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Ladybird The Ladybird Has Landed

Harlequin Ladybird - Photo  Copyright 2006 M. Akehurst Photo: M. Akehurst

UK Safari Tip:
A great way to see all the details on ladybirds is with a special magnifier box - click here

 

A new ladybird has arrived in Britain. But not just any ladybird: this is Harmonia axyridis, the most invasive ladybird on Earth.

Harmonia axyridis, which is variously called the Harlequin ladybird or the Multi-coloured ladybug, is a deadly threat to a suite of insects, including butterflies, lacewings and many other ladybirds.

Introduced from Asia into North America for biocontrol of aphids, the Harlequin has swept across the States, becoming by far the commonest ladybird in less than a quarter of a century since establishing there, and now Canada is seeing a similar spotted tide. In the last decade its catastrophic increase in numbers has threatened endemic North American ladybirds and other aphid predators, many of which are plummeting alarmingly as the Harlequins consume their prey. Despite this unwelcome and well-publicised take-over by the Eastern invaders, Harlequin ladybirds are still sold in continental Europe by biocontrol companies, and it now roams across France, Belgium and Holland, with numbers soaring annually.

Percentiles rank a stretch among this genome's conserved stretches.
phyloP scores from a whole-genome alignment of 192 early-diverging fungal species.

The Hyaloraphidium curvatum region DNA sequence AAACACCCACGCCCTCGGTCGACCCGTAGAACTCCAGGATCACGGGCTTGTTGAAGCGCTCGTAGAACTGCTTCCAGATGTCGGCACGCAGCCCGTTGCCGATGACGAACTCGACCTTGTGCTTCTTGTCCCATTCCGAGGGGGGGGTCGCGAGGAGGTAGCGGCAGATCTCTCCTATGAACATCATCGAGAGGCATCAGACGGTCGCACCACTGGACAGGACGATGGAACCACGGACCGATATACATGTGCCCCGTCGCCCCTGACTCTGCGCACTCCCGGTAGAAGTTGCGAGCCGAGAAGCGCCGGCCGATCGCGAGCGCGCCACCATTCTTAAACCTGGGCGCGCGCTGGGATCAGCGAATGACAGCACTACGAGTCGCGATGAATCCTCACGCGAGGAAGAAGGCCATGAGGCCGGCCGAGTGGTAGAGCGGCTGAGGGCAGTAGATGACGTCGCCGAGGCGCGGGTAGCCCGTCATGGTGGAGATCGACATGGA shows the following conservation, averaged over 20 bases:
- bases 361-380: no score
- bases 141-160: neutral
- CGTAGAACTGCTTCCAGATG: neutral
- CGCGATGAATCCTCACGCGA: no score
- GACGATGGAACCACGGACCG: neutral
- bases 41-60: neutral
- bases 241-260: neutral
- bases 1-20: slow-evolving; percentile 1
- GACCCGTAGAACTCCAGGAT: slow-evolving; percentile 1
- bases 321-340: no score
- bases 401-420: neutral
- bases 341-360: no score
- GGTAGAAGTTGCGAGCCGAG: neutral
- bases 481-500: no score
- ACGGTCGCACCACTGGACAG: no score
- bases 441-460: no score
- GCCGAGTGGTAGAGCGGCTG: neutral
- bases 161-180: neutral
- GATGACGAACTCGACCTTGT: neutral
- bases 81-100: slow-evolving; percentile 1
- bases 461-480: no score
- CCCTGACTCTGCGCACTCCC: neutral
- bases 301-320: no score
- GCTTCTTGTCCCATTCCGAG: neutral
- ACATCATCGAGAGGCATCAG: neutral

Now, it is here! On Sunday 19th September 2004, Mr Ian Wright found an 'odd' ladybird in the garden of the White Lion pub, in Sible Hedingham, Essex. The ladybird was identified by Dr Michael Majerus of the Genetics Department, Cambridge University, an international ladybird expert.

Dr. Majerus, who admits to "having an inordinate fondness for ladybirds" said, "this is without doubt the ladybird I have least wanted to see here. Given its proximity in Holland, I knew it was on its way, but I hoped that it wouldn't be so soon. Now many of our ladybirds will be in direct competition with this aggressively invasive species, and some will simply not cope".

The Harlequin ladybird not only threatens other insects: in America it is also in conflict with humans. September sees many houses inundated by hundreds of thousands of these beetles seeking places to pass the winter. Harlequins also feed on fruit juices as they fuel up for the winter and fruit-growers are finding that they blemish many soft fruits, reducing the value of the crop. Indeed, so fond are they of grapes, that wineries have reported that the huge numbers of this ladybird among the harvested grapes, taint the vintage because of their acrid defensive chemicals. If this was not enough, reports of Harlequins biting people in the late summer as they run out of aphid prey, are escalating.

In North America and continental Europe, it will be difficult to control this invasive species, as numbers are already so great. However, in Britain we may still have time. Dr. Majerus urges anyone who finds this ladybird to send it to him with precise details on when and where the ladybird was found. Although highly variable in its colour and pattern, none of the forms are easily mistaken for any British ladybirds.

He says: "It is critical to monitor this ladybird now, before it gets out of control and starts to annihilate our own British ladybirds."

For more information, contact:
Michael Majerus Department of
Genetics, University of Cambridge,CB2 3EH.
Tel: 01223 356372 or 01223 276190


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  2006 G. Bradley. All Rights Reserved